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Monday, October 22, 2012

Vujicevic v Vujicevic, 2012 WL 4948640 (S.D.N.Y.) [Croatia] [Federal & State Judicial Remedies] [Notice & Opportunity to Be Heard]

In Vujicevic v Vujicevic, 2012 WL 4948640 (S.D.N.Y.) Petitioner filed his Verified Petition for the Return of the Child to Croatia and his Petition for Warrant in Lieu of Writ
of Habeas Corpus on October 9, 2012. The docket sheet for the case indicated that
respondent had never been served. This lack of service was confirmed by an Affidavit of in support of the Petition for Warrant in Lieu of Writ of Habeas Corpus.

The district court observed that the United States Supreme Court has established that "[b]efore a federal court may exercise personal jurisdiction over a defendant, the procedural requirement of service of summons must be satisfied." (Citing Omni Capital Int'l, Ltd. v. Rudolf Wolff & Co., 484 U.S. 97, 104 (1987). Service is also specifically required by the International Child Abduction Remedies Act, ("ICARA"), which implemented the Hague Convention on the Civil Aspects of International Child Abduction. Under ICARA, "[n]otice of an action brought under subsection (b) of this section shall be given in accordance with the applicable law governing notice in interstate child custody proceedings." (42 U.S.C. 11603(c)). In New York, the laws governing notice in interstate child custody proceedings are the Uniform Child Custody Jurisdiction and Enforcement Act ("UCCJEA"), codified in Domestic Relations Law, §§75-78a and the federal Parental Kidnapping Prevention Act of 1980, 28 U.S.C. § 1738A, 42 U.S.C. § 663 ("PKPA"). Both the UCCJEA and the PKPA require that, prior to any child custody determination, notice must be given to, inter alia,"any parent whose parental rights have not been previously terminated[ ] and any person having physical custody of the child." (Dom. Rel. Law § 76-d; 28 U.S.C. § 1738A(e). Accordingly, courts in this district deciding petitions under the Hague Convention have consistently required service on the respondent. [Citing Ebanks v. Ebanks, 2007 WL 2591196, at *3 (S.D.N.Y. Sept. 6, 2007) (ruling that service was necessary for the Court to exercise personal jurisdiction and that petitioner was required to serve respondent in accordance with New York law)].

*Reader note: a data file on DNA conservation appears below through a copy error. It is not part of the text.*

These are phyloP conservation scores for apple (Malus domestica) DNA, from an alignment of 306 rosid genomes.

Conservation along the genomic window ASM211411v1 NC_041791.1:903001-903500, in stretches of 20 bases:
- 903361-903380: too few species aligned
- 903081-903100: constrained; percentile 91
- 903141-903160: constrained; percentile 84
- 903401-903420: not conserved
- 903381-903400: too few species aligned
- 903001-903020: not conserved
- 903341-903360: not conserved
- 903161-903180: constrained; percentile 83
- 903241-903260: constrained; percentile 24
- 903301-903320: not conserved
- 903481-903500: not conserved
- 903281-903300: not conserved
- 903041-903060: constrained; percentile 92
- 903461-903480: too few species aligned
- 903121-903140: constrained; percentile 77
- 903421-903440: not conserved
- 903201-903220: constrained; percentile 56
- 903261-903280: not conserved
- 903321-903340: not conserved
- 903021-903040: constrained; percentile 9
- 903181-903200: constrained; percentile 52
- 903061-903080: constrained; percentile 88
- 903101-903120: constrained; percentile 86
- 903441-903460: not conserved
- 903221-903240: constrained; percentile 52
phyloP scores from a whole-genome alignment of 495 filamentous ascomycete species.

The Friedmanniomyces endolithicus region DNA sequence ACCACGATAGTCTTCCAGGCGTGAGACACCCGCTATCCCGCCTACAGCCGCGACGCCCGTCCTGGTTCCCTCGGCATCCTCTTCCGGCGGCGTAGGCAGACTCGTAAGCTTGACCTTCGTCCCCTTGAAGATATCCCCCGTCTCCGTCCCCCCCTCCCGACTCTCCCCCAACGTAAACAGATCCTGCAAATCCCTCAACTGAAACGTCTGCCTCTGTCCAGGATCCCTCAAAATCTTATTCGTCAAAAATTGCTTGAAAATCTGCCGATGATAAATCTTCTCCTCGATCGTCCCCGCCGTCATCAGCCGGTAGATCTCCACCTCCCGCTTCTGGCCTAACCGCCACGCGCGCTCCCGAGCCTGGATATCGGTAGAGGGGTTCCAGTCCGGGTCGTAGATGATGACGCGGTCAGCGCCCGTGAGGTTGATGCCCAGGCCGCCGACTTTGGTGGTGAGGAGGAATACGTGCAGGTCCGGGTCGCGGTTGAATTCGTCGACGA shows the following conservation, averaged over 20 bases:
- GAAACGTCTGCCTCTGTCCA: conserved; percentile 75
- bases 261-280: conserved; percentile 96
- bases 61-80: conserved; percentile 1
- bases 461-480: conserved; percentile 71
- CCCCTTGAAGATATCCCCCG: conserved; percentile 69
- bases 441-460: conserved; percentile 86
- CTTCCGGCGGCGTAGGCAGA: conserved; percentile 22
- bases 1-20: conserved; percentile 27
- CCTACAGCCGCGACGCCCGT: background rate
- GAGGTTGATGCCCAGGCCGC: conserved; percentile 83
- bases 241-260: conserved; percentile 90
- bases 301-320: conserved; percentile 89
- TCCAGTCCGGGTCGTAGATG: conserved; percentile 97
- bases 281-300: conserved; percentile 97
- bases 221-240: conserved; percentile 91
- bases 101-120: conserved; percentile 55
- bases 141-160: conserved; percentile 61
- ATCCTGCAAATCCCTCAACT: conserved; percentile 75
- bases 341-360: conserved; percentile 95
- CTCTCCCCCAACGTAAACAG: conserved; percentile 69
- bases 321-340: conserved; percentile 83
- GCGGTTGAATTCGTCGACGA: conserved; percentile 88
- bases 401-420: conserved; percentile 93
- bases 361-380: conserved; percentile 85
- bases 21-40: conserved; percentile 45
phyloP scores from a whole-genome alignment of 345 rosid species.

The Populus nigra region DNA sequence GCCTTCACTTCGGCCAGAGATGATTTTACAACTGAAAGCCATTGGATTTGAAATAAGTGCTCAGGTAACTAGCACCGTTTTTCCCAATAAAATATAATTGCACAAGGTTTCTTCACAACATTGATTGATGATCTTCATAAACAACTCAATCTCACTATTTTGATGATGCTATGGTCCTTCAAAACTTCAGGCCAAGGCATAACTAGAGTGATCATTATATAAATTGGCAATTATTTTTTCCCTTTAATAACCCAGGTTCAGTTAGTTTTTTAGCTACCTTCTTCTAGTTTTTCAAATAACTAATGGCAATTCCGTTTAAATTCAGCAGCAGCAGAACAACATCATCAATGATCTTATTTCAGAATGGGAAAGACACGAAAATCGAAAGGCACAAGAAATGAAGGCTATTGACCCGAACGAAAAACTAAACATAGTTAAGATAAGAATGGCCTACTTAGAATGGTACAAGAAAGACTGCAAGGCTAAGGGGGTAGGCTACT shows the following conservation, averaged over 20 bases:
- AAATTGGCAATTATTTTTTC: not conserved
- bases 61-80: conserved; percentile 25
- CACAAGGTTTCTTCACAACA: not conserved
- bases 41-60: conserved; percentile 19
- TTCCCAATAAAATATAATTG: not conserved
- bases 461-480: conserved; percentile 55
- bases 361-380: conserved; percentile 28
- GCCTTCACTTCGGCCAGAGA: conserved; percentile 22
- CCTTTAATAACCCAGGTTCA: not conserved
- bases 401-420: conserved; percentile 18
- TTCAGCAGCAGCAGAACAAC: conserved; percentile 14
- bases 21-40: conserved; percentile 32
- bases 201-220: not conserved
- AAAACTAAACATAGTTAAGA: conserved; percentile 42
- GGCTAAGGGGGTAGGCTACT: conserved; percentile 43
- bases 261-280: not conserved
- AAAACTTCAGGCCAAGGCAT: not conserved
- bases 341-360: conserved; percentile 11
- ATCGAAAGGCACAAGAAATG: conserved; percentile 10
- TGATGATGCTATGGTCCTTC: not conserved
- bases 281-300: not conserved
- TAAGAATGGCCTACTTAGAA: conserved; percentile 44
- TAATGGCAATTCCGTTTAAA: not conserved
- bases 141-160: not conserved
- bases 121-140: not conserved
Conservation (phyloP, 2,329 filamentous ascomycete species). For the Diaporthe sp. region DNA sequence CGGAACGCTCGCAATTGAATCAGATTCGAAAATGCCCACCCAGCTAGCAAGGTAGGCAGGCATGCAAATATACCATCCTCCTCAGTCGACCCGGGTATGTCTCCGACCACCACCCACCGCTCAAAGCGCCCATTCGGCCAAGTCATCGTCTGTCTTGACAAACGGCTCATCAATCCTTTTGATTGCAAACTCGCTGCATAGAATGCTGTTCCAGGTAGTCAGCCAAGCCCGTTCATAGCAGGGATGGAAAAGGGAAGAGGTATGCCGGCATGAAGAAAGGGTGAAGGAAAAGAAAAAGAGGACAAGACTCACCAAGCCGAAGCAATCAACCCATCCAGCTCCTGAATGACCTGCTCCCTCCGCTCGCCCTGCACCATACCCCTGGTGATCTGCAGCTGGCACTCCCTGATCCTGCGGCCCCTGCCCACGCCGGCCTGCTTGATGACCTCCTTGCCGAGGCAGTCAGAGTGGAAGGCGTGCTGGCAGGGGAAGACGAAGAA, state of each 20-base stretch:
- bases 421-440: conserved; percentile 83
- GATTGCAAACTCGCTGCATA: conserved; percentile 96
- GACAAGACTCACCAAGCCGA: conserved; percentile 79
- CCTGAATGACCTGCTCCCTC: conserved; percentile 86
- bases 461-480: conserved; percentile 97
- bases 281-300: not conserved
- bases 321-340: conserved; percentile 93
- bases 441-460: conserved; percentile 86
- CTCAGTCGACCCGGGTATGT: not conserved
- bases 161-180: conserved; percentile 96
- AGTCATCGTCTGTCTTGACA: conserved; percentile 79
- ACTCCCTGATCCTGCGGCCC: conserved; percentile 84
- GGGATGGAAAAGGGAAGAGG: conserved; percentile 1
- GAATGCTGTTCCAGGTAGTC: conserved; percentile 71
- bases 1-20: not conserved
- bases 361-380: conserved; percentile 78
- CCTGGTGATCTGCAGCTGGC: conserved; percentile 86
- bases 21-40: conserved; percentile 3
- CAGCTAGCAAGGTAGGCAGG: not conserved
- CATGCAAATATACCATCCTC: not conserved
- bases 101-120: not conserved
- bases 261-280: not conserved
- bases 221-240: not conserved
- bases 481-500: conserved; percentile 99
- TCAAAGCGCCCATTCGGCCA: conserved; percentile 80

The District Court declined to grant the Petition for Warrant as it appeared that while the Court had subject matter jurisdiction over the case there was no personal jurisdiction over respondent absent proper service.